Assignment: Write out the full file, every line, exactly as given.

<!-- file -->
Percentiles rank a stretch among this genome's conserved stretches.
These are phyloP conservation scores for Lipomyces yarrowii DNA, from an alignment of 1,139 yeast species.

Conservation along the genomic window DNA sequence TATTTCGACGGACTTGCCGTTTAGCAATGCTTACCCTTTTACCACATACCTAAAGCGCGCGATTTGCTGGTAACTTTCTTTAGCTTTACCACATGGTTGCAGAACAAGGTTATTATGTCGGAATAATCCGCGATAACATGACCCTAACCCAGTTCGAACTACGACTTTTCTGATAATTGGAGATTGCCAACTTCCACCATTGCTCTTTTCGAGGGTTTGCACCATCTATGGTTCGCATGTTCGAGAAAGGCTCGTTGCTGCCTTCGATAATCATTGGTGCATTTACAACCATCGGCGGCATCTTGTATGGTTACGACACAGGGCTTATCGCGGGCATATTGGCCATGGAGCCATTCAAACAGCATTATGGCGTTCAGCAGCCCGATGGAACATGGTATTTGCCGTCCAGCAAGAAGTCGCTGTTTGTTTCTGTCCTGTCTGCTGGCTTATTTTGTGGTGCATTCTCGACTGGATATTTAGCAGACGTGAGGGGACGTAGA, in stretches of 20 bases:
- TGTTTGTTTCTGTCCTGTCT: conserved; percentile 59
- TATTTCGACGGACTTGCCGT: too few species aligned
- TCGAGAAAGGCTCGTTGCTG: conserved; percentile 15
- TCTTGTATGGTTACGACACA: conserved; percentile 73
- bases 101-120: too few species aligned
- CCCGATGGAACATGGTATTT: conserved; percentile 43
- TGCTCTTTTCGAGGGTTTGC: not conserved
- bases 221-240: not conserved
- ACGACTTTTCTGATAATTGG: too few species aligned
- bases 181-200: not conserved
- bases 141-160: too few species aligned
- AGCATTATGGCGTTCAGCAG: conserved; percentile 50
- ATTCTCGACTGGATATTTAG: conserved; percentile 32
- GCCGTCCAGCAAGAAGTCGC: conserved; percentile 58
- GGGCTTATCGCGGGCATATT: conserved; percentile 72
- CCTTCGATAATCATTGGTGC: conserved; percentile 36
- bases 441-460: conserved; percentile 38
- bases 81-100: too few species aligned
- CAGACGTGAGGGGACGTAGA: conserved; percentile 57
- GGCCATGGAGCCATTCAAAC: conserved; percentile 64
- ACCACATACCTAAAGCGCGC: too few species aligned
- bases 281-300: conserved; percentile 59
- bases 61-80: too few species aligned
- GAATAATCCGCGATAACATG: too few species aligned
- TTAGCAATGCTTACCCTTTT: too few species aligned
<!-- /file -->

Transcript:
Percentiles rank a stretch among this genome's conserved stretches.
These are phyloP conservation scores for Lipomyces yarrowii DNA, from an alignment of 1,139 yeast species.

Conservation along the genomic window DNA sequence TATTTCGACGGACTTGCCGTTTAGCAATGCTTACCCTTTTACCACATACCTAAAGCGCGCGATTTGCTGGTAACTTTCTTTAGCTTTACCACATGGTTGCAGAACAAGGTTATTATGTCGGAATAATCCGCGATAACATGACCCTAACCCAGTTCGAACTACGACTTTTCTGATAATTGGAGATTGCCAACTTCCACCATTGCTCTTTTCGAGGGTTTGCACCATCTATGGTTCGCATGTTCGAGAAAGGCTCGTTGCTGCCTTCGATAATCATTGGTGCATTTACAACCATCGGCGGCATCTTGTATGGTTACGACACAGGGCTTATCGCGGGCATATTGGCCATGGAGCCATTCAAACAGCATTATGGCGTTCAGCAGCCCGATGGAACATGGTATTTGCCGTCCAGCAAGAAGTCGCTGTTTGTTTCTGTCCTGTCTGCTGGCTTATTTTGTGGTGCATTCTCGACTGGATATTTAGCAGACGTGAGGGGACGTAGA, in stretches of 20 bases:
- TGTTTGTTTCTGTCCTGTCT: conserved; percentile 59
- TATTTCGACGGACTTGCCGT: too few species aligned
- TCGAGAAAGGCTCGTTGCTG: conserved; percentile 15
- TCTTGTATGGTTACGACACA: conserved; percentile 73
- bases 101-120: too few species aligned
- CCCGATGGAACATGGTATTT: conserved; percentile 43
- TGCTCTTTTCGAGGGTTTGC: not conserved
- bases 221-240: not conserved
- ACGACTTTTCTGATAATTGG: too few species aligned
- bases 181-200: not conserved
- bases 141-160: too few species aligned
- AGCATTATGGCGTTCAGCAG: conserved; percentile 50
- ATTCTCGACTGGATATTTAG: conserved; percentile 32
- GCCGTCCAGCAAGAAGTCGC: conserved; percentile 58
- GGGCTTATCGCGGGCATATT: conserved; percentile 72
- CCTTCGATAATCATTGGTGC: conserved; percentile 36
- bases 441-460: conserved; percentile 38
- bases 81-100: too few species aligned
- CAGACGTGAGGGGACGTAGA: conserved; percentile 57
- GGCCATGGAGCCATTCAAAC: conserved; percentile 64
- ACCACATACCTAAAGCGCGC: too few species aligned
- bases 281-300: conserved; percentile 59
- bases 61-80: too few species aligned
- GAATAATCCGCGATAACATG: too few species aligned
- TTAGCAATGCTTACCCTTTT: too few species aligned